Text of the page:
a dip in the line is always going to have fluid sitting there partially contaminated.
The weight of the fluid must cause it to dip and over 8 years, its stays that way. I may consider coupling in an ABS pipe for just this part of the run, or come up with a bracket of some kind.
It may be a good time to ask the question, while we are thinking about this issue.
Is it always best to ensure there is no dip?
I understand the matter of hose permeation, but the dip, if deep enough to completely fill the hose, will function like a sink trap to block sewer gases. This can be needed more on a boat than in a house because the vent on a boat is at times aimed right into the wind, and the resulting pressure can force gases out the head.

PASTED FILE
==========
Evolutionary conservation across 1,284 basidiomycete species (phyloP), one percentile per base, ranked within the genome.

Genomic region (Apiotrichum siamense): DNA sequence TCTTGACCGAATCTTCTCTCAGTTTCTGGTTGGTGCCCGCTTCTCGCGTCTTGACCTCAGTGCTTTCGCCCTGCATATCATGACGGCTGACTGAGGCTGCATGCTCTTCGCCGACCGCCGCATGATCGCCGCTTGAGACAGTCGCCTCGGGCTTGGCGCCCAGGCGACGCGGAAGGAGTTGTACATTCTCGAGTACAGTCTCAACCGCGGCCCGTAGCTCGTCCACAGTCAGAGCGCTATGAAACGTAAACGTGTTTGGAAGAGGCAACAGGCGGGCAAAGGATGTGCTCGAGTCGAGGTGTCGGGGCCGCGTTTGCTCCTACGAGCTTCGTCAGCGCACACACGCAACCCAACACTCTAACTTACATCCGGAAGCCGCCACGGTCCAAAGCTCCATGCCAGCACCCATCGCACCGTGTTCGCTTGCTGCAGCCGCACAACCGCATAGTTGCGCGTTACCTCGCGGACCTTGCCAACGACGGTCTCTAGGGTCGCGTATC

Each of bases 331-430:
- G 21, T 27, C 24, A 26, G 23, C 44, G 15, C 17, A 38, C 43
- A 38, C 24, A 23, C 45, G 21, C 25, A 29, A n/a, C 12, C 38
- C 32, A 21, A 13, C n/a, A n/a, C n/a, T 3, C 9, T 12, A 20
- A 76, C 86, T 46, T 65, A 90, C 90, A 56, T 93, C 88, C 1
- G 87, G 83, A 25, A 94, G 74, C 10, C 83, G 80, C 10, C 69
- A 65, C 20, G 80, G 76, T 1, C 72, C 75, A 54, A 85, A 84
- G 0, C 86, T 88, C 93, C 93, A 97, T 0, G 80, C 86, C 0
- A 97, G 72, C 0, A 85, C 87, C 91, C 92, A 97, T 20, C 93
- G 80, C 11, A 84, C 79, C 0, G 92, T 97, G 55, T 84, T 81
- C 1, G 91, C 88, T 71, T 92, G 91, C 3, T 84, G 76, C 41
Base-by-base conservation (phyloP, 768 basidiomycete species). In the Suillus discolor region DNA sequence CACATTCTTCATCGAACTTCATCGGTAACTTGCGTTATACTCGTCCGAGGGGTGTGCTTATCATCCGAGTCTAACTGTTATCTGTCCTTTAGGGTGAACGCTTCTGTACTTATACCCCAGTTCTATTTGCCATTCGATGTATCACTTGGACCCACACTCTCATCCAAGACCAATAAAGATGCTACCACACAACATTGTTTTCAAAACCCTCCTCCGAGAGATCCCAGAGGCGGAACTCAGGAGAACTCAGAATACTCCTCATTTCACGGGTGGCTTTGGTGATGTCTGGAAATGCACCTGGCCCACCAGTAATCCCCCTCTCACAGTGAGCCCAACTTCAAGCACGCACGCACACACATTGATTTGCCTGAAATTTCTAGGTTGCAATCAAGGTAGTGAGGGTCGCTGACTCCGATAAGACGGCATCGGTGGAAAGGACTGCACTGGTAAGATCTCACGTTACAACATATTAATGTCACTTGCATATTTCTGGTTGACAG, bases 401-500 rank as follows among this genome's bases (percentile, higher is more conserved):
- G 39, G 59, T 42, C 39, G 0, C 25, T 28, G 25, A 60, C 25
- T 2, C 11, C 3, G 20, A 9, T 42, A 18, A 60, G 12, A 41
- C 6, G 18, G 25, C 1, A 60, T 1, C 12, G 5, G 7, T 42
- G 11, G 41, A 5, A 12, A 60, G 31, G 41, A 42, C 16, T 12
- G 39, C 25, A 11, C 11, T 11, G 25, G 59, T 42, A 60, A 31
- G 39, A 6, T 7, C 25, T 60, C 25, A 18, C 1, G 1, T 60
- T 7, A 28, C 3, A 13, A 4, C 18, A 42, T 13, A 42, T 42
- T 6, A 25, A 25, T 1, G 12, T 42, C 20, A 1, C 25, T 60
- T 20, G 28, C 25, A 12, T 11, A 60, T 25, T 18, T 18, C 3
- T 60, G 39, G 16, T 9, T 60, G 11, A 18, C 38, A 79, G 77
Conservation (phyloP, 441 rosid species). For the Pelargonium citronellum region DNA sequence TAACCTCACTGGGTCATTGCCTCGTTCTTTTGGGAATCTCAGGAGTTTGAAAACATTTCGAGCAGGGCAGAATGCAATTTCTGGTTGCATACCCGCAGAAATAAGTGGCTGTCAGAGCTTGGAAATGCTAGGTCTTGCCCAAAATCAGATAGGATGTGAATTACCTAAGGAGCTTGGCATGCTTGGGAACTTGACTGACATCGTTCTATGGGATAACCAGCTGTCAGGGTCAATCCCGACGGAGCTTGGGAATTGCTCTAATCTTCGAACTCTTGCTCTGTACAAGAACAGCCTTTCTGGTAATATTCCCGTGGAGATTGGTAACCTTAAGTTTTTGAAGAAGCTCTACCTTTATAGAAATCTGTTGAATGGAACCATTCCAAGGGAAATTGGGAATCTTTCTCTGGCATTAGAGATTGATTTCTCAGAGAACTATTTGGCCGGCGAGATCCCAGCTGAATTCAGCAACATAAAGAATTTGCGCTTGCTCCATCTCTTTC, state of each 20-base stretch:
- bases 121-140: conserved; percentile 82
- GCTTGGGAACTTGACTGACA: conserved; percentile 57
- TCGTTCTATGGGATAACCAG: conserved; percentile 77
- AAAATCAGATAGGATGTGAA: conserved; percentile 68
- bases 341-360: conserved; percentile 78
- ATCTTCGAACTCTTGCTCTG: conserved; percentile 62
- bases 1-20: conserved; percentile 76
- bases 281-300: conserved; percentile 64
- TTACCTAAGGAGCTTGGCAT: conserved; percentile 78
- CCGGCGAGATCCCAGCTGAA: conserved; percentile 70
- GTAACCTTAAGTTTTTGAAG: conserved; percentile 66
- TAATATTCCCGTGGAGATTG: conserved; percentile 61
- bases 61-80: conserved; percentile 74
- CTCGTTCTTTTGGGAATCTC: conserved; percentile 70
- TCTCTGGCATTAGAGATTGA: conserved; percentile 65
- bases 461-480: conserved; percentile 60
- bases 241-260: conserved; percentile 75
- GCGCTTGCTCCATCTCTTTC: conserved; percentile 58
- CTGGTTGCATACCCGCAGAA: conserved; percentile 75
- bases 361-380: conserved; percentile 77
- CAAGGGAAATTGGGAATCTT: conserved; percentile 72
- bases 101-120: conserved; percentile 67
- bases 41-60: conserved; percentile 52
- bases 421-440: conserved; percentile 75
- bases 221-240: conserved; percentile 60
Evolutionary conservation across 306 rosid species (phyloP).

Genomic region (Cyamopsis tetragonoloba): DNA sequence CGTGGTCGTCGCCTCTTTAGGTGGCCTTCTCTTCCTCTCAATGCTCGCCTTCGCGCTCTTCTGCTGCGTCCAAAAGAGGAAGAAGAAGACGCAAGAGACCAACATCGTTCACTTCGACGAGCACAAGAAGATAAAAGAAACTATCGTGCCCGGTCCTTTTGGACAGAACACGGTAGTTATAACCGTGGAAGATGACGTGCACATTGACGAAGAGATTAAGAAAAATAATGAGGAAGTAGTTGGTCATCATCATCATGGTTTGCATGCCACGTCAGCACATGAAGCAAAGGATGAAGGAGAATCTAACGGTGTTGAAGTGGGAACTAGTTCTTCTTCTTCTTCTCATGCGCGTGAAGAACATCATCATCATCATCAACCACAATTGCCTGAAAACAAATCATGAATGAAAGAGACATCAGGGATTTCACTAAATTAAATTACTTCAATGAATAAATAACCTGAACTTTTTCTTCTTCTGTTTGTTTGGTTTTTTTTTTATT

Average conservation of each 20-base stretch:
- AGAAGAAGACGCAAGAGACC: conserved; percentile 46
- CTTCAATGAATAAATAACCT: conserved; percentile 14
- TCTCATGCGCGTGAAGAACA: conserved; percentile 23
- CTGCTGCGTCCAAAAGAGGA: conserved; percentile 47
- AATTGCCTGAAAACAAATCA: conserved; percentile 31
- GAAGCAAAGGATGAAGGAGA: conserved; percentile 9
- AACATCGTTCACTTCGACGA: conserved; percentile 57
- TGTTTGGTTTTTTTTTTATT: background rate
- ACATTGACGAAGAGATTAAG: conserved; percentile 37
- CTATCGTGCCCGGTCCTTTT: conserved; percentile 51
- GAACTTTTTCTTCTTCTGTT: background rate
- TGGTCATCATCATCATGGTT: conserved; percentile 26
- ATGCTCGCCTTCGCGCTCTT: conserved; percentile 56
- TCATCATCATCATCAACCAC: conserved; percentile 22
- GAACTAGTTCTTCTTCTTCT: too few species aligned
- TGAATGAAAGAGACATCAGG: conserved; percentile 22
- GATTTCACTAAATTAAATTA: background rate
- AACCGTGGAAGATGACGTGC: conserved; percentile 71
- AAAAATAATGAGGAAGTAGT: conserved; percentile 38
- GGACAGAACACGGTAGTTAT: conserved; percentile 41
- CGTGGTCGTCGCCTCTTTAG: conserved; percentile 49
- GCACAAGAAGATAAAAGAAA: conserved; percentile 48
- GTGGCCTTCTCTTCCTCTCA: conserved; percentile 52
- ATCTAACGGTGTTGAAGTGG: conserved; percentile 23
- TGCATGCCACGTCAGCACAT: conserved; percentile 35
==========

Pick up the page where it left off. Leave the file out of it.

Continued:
One winter, I diligently shortened and straightened the head hoses so there would be no dip at all. Next season, on occasion my wife would comment on the head smelling worse than usual. I soon figured it out from the wind direction, but was reluctant to admit to creating the problem, and also wanted to remain "dip-free". Next haulout though, I installed a second vent on the opposite side of the hull, so I no longer have the problem, even with no dips. Plus, the tank gets a good flow of air.
So beware if you try to remove the dip!